Here’s a problem that a lot of people are having: iTunes supports gapless playback since version 7.x. Okay, admittedly there are also people who think it’s great – to clarify, my personal negative reaction to it is not strictly about gapless playback as such, but rather about Apple’s implementation approach.
Apple seem to assume a number of things:
- everybody needs it
- the process of gathering all the required info is short, painless and unintrusive
- their implementation is perfect and doesn’t have any bugs
These assumptions have led them to leave out a simple checkbox in an Options dialog, which would allow to switch the collection of gapless playback information off. Not only that, since 7.x (we’re now on 8.x) they have continuously ignored feedback from users asking them to add this option. I count myself lucky not to have stumbled upon this issue shortly after the introduction of the feature, because it must have been much worse then – many people reported severe problems at that time, which usually ended in iTunes crashes.
Before I get to the point of describing my own issue, I would just like to state that I find Apple’s attitude towards this issue despicable. It seems to constitute a severe error of judgment not to introduce the option above from the start. I don’t know the right words to describe what I think about the neglect of customer opinion that is apparent today, seeing how the latest versions still haven’t changed in this regard. And at the same time Apple continually makes iTunes a more and more important application – it used to be for dealing with music, now it does podcasts, videos and the iTunes and App stores, in addition to being the only feature complete management frontend for iPods and iPhones. If you’re listening, Apple, this is ridiculous.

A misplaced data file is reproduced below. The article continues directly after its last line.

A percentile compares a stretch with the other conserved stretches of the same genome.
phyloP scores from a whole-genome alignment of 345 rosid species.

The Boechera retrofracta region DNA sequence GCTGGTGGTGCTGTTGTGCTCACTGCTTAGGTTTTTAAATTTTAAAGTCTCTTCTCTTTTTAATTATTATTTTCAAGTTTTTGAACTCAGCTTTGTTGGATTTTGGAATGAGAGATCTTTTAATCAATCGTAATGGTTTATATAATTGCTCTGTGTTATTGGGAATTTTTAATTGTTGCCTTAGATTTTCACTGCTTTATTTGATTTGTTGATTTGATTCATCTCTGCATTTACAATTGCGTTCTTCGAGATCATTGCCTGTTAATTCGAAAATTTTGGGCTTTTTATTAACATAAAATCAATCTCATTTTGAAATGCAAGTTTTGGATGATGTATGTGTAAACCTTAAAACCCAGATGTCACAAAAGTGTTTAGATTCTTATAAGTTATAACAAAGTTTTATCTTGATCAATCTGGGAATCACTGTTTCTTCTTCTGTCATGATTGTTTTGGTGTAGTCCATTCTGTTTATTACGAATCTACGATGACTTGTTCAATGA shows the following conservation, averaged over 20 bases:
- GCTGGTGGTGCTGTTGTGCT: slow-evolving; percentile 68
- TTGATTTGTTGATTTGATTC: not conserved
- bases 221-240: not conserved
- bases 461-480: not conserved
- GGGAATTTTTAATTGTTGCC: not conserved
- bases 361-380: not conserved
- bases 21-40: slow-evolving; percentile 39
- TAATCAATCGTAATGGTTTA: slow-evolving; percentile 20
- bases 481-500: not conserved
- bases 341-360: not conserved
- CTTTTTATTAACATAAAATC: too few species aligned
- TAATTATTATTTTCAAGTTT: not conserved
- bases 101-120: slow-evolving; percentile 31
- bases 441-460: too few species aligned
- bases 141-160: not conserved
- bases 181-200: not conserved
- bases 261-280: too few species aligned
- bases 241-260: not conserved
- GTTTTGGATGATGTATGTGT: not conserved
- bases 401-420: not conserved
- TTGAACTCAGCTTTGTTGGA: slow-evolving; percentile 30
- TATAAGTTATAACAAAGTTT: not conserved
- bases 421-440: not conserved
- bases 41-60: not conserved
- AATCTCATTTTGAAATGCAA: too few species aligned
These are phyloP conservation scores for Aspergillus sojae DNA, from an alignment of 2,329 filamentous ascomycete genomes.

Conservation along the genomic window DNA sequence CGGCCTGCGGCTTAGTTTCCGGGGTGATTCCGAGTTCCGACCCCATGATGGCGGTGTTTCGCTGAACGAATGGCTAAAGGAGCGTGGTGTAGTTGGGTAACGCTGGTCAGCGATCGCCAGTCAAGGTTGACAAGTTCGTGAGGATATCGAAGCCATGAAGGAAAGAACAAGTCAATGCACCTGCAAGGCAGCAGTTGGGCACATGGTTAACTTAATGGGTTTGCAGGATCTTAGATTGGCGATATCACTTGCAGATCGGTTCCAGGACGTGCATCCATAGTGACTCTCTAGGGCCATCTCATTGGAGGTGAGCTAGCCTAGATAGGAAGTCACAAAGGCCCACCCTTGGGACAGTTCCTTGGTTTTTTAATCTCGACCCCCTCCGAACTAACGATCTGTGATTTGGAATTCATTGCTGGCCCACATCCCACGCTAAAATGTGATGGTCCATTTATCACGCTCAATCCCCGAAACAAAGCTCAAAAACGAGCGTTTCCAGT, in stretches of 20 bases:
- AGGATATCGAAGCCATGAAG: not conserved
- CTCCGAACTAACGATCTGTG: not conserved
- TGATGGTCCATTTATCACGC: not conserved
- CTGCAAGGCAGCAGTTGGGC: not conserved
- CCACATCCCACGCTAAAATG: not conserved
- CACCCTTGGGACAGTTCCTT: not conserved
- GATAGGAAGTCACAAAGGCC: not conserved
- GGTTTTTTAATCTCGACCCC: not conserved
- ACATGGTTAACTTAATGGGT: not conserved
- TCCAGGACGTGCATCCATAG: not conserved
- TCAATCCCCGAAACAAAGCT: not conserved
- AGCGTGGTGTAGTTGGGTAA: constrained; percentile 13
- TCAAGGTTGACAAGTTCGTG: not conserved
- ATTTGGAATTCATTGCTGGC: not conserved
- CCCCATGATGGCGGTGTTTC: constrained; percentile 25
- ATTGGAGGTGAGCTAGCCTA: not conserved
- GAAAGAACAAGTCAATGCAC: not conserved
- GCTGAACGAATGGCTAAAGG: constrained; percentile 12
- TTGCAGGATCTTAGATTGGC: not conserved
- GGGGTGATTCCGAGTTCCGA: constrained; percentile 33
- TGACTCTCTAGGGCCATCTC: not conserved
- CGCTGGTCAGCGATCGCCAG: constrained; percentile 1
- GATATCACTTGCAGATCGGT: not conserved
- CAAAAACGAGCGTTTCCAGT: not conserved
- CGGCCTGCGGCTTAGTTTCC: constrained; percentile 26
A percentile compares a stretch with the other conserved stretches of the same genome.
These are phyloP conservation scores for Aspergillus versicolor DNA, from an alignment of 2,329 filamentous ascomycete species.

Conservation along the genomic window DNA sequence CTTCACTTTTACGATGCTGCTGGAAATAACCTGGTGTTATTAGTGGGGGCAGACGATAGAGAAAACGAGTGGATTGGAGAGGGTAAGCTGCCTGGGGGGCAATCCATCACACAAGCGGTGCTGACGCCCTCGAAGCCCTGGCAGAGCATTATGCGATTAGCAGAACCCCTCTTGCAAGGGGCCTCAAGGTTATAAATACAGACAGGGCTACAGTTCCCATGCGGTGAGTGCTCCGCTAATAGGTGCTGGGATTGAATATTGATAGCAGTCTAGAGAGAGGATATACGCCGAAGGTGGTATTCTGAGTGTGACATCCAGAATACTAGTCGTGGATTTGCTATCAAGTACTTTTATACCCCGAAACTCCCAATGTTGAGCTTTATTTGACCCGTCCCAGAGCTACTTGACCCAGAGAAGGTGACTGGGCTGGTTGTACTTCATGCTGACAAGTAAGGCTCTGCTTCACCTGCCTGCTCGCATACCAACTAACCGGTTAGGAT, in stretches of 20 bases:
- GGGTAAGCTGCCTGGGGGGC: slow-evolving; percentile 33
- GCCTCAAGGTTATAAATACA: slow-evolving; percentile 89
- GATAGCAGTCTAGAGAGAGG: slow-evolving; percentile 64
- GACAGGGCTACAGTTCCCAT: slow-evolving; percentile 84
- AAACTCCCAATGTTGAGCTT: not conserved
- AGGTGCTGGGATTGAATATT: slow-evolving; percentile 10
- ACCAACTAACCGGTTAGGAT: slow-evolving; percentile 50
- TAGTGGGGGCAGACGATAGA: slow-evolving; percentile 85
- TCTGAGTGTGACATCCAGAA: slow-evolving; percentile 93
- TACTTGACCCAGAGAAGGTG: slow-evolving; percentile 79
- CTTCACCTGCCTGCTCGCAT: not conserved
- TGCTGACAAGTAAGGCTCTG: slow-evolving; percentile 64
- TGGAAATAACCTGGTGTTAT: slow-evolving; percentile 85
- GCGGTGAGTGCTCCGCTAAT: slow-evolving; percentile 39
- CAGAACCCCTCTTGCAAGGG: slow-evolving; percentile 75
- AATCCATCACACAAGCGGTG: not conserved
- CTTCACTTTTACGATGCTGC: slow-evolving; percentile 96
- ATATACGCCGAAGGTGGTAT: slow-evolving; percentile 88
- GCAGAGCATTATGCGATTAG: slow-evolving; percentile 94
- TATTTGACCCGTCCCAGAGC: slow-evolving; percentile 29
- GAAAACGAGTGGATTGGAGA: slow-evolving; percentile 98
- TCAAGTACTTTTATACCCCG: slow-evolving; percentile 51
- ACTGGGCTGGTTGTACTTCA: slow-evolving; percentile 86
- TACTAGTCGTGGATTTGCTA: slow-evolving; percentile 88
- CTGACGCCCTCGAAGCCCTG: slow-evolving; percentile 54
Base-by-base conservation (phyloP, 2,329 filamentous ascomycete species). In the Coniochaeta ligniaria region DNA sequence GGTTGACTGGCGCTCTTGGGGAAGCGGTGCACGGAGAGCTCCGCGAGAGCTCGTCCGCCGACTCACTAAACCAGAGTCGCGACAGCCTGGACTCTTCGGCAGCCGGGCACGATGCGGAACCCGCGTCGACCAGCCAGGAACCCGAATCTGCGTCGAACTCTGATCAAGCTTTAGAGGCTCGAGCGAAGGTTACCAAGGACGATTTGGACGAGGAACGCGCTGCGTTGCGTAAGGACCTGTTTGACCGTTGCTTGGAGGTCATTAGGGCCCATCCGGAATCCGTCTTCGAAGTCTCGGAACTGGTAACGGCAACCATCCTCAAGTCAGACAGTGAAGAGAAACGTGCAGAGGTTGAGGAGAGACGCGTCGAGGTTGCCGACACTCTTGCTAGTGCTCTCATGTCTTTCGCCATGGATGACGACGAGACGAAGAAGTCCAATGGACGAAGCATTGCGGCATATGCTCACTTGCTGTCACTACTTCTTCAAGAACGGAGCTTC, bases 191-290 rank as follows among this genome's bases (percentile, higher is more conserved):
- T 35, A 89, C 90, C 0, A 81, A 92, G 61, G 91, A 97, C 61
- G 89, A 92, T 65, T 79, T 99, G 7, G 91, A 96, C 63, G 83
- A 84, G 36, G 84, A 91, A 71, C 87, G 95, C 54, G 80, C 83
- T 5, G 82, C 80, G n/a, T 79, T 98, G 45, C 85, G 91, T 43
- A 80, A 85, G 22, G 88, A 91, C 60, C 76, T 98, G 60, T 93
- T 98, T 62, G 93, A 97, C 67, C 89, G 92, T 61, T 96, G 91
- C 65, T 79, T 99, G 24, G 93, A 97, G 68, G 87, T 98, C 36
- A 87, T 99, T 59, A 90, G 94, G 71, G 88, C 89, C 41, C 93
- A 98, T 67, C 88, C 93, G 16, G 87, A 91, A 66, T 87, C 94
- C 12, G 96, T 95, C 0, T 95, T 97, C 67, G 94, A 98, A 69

Now, the issue I was seeing is not a bug – or maybe it is one, on some level. I have a collection of music on a network share, with a total volume of around 40GB. Around 600 CDs I ripped myself, a few songs recorded from internet radio stations and the rest is podcasts. When I ran iTunes, it started analyzing all the files for gapless playback info (whatever that actually means, I was unable to find out precisely what this analysis step entails). This process went rather slowly, at maybe one file per two seconds or so. More importantly though, the implementation of this is such that iTunes uses up all available CPU for the duration of the scan. Since I need to use my computer every now and then, I never actually saw whether the process would complete at some point – it might, but then again, I have seen some forum posts that claim the process started over the next time they ran iTunes.
The process certainly started over for me every time I re-ran iTunes, and confusingly the total number of files in the status message always seemed to be the same. Since the information gathered is allegedly stored in the MP3 headers of the files, I don’t really understand why iTunes apparently scans the same files all over every time. At least canceling the process usually worked for me, if only for a while. I saw that on occasion the scanning would resume later on – not hard to notice, since the computer became unusable every time this happened – and of course at the next iTunes start it would start over.